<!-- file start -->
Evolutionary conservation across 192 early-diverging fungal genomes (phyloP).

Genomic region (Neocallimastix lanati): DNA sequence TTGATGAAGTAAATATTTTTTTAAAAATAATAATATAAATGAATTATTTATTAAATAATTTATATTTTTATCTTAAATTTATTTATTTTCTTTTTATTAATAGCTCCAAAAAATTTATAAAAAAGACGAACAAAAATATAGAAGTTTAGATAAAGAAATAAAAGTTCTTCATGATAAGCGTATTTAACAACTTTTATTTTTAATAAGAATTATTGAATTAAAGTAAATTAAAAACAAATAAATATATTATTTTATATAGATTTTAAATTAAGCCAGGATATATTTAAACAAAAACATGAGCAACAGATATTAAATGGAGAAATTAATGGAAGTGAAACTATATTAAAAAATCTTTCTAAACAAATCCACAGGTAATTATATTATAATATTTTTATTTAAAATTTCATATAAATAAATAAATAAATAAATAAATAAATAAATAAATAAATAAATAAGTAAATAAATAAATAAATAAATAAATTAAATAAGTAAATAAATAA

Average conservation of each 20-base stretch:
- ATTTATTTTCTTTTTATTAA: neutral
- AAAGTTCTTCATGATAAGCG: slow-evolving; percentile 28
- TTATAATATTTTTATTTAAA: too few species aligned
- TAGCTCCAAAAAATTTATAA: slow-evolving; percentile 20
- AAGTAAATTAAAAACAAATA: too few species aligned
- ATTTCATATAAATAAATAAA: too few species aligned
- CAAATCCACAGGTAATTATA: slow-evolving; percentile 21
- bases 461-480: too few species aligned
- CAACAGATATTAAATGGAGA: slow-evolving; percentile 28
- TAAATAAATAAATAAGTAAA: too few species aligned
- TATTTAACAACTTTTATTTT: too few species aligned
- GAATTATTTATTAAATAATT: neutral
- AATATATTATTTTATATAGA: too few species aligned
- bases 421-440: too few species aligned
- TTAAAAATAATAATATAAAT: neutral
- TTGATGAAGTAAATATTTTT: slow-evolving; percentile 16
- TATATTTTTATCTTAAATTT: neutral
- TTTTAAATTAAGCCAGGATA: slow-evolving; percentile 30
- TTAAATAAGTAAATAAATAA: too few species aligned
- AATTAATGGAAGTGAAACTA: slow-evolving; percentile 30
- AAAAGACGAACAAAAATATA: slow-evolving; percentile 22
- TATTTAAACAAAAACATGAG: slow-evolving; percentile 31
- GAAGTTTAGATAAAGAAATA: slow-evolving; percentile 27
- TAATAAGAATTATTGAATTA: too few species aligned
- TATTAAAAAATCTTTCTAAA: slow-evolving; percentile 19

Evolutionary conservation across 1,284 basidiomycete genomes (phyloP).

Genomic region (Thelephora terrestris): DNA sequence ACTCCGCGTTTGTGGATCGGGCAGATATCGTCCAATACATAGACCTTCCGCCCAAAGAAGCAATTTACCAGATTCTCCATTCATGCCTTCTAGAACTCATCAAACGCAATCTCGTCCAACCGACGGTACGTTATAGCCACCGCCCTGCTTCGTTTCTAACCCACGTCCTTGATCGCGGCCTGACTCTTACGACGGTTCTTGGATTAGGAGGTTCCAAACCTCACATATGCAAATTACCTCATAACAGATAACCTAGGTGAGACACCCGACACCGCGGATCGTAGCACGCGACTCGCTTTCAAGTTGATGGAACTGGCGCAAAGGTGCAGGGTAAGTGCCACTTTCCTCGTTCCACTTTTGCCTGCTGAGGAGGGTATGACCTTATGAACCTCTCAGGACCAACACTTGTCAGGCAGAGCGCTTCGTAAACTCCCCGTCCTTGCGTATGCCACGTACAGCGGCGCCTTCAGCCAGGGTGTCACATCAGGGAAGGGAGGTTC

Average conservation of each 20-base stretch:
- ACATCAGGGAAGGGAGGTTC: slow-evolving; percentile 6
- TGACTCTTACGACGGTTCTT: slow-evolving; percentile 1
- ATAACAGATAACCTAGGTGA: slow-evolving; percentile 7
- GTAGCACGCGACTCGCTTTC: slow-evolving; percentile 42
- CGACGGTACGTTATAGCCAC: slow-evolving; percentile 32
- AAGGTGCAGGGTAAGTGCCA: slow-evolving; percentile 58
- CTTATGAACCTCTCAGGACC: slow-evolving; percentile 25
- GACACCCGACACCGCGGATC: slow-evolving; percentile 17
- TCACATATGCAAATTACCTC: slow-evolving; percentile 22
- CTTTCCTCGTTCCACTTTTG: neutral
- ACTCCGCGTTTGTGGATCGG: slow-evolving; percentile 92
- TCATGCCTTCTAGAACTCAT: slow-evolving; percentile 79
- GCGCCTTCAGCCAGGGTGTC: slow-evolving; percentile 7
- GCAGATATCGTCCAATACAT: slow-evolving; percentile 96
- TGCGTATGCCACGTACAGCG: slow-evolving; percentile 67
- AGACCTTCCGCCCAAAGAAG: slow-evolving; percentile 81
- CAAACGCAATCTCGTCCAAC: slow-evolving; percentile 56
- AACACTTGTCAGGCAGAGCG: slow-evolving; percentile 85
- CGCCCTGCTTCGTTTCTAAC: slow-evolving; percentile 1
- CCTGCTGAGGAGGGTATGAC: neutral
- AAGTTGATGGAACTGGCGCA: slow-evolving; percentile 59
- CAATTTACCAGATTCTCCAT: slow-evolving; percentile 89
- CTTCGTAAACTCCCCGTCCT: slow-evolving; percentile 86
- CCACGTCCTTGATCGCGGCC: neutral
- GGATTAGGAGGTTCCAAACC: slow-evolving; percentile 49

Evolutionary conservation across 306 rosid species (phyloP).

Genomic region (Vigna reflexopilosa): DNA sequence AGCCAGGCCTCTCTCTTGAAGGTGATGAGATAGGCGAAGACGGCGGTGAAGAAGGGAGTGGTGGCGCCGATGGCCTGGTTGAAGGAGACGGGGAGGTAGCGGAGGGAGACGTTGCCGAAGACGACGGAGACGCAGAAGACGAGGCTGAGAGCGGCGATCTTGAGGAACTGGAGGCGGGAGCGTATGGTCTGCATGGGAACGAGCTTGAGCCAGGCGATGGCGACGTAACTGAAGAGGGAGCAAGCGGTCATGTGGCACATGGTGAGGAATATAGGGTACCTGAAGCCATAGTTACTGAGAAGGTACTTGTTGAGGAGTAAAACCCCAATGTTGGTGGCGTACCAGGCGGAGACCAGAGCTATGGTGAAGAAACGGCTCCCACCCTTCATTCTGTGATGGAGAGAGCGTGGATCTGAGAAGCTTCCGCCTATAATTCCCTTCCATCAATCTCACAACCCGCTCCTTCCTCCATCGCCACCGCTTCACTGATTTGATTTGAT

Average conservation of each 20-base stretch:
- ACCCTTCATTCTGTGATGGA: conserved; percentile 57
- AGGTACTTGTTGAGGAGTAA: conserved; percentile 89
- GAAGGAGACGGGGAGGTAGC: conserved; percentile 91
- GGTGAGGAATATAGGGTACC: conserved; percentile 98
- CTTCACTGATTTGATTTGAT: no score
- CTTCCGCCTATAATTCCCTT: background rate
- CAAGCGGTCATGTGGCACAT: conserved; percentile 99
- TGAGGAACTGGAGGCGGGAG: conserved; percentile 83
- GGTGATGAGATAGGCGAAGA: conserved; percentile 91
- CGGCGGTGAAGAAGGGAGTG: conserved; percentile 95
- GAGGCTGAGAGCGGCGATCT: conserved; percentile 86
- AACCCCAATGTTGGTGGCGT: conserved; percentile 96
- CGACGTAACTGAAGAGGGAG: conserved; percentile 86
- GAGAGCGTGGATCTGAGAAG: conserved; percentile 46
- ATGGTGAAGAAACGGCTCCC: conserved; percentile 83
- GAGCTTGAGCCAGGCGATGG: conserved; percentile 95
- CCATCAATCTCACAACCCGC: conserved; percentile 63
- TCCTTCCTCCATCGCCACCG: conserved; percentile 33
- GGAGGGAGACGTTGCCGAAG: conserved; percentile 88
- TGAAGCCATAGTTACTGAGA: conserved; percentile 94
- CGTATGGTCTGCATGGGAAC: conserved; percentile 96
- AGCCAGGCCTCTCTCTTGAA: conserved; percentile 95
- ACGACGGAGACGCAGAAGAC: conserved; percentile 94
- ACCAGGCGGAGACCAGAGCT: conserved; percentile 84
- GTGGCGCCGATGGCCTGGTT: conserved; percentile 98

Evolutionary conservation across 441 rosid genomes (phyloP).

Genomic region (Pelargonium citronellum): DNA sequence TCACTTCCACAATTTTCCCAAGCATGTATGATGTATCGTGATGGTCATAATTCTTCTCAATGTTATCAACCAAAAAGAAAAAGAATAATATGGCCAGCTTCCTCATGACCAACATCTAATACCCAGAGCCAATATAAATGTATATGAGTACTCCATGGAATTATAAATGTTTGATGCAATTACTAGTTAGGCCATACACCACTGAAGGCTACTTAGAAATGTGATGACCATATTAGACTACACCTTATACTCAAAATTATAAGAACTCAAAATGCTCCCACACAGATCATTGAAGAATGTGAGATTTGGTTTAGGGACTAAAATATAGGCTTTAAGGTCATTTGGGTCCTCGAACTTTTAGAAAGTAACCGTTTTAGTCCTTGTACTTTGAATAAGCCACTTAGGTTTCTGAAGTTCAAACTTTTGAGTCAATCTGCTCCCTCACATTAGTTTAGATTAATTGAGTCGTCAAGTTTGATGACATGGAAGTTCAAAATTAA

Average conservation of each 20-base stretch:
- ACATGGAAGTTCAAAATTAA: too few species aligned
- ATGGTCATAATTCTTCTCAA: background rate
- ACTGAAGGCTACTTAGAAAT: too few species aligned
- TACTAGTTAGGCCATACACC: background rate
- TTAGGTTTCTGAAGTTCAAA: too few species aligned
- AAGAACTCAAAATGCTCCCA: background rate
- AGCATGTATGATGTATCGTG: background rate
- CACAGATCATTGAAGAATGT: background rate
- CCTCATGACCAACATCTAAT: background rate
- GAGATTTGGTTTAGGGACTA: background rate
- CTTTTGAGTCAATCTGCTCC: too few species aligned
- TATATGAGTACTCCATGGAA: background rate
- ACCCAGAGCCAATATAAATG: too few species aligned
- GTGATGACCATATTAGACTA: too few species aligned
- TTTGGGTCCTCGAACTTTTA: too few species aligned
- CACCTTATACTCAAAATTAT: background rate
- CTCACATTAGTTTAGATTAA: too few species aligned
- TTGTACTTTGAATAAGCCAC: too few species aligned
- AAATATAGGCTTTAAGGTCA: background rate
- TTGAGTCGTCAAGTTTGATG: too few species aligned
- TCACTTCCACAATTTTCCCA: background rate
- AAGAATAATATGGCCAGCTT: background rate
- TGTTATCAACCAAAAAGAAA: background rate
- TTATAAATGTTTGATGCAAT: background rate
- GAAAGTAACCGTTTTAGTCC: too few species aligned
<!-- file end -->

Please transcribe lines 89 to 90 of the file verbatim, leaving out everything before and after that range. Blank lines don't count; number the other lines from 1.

- ATGGTCATAATTCTTCTCAA: background rate
- ACTGAAGGCTACTTAGAAAT: too few species aligned